Author: Damien M. Schiff
This week, PLF attorneys filed a notice of appearance on behalf of the petitioner in California Association for Recreational Fishing v. California Department of Fish & Game, here in Sacramento Superior Court. PLF attorneys are representing CARF, an organization of fish stockers, anglers, and businesses dependent on stocked fish, to challenge the Department's ongoing and proposed implementation of a suite of regulations that will essentially eliminate private fish ponds in California.
The case arises out of an environmental impact report that the Department completed a few years ago on the purported negative environmental impacts of stocking the state's waters with a variety of fish. The report recommended that the permitting process for fish stocking be radically changed to require onerous environmental review and disease certification as a condition to obtaining a fish stocking permit.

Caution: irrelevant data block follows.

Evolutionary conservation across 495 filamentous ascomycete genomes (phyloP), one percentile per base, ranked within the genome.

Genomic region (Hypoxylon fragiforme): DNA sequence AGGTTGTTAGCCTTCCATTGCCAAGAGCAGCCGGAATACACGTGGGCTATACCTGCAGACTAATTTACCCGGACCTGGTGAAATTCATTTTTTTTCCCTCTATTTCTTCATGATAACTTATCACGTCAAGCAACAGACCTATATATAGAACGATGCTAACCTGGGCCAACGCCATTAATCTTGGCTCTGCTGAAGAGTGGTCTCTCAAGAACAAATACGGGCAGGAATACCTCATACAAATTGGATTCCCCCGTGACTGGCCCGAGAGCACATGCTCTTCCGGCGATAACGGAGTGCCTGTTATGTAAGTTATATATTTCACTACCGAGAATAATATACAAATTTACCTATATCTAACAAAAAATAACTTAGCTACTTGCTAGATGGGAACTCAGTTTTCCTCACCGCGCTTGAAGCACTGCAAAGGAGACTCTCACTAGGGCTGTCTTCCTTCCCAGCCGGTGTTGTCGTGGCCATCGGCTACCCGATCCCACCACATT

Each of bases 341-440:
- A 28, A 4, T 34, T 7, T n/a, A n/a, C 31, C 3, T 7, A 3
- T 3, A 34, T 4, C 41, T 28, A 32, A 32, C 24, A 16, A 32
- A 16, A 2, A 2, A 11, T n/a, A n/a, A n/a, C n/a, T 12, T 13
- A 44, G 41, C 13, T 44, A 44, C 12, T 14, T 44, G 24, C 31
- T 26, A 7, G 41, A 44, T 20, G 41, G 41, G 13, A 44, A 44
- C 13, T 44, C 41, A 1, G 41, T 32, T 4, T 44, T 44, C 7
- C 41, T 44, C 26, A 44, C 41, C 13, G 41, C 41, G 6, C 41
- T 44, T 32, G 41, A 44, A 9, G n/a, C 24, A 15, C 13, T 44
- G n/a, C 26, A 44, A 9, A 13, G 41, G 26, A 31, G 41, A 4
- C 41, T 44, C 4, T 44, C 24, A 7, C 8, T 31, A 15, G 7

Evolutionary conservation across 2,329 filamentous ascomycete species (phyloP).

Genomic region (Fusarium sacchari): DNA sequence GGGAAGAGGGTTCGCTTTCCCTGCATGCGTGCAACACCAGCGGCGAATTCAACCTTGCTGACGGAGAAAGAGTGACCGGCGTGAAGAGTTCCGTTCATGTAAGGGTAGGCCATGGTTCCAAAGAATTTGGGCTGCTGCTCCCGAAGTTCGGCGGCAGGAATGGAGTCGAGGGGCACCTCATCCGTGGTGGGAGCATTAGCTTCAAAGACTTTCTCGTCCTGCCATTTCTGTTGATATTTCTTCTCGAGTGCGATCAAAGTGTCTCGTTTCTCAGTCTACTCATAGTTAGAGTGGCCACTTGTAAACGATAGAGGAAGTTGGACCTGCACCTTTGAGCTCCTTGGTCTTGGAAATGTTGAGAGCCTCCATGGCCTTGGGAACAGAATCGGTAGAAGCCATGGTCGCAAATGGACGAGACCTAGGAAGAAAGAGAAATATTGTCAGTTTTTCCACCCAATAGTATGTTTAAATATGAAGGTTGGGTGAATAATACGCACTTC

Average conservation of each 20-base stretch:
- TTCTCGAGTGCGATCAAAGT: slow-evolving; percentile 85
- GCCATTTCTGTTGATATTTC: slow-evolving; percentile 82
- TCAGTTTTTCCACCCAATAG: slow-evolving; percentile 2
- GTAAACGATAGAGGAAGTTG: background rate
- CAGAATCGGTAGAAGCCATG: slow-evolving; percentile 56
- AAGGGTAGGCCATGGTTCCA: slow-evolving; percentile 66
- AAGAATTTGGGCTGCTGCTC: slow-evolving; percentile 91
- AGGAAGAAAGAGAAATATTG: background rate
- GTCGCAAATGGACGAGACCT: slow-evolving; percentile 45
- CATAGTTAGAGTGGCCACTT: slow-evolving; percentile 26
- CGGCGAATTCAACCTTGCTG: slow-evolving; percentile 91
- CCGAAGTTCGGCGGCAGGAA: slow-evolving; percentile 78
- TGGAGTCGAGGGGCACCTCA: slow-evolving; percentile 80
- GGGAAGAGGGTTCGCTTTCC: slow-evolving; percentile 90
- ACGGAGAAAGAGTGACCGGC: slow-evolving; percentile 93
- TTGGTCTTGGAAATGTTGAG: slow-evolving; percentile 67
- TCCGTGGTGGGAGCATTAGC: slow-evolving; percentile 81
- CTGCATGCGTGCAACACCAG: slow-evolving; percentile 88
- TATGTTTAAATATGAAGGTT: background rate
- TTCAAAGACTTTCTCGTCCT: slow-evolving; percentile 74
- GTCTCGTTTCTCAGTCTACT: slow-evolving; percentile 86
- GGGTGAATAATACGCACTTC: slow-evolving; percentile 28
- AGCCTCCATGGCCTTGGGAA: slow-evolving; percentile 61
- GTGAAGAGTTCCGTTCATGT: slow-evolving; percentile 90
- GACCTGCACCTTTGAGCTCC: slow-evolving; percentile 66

The gist of CARF's case, which was filed last year and which PLF attorneys are taking the lead on, is that the Department is currently enforcing many parts of the report's recommendations without having submitted the recommendations to the normal administrative rule making process, as required by the California Administrative Procedure Act. Also, the lawsuit contends that the Department's regulatory proposal to the California Fish and Game Commission to change the fish stocking permitting process is without legal foundation; for the Department erroneously contends that the environmental impact report provides both the authority and the mandate for the regulations' enactment.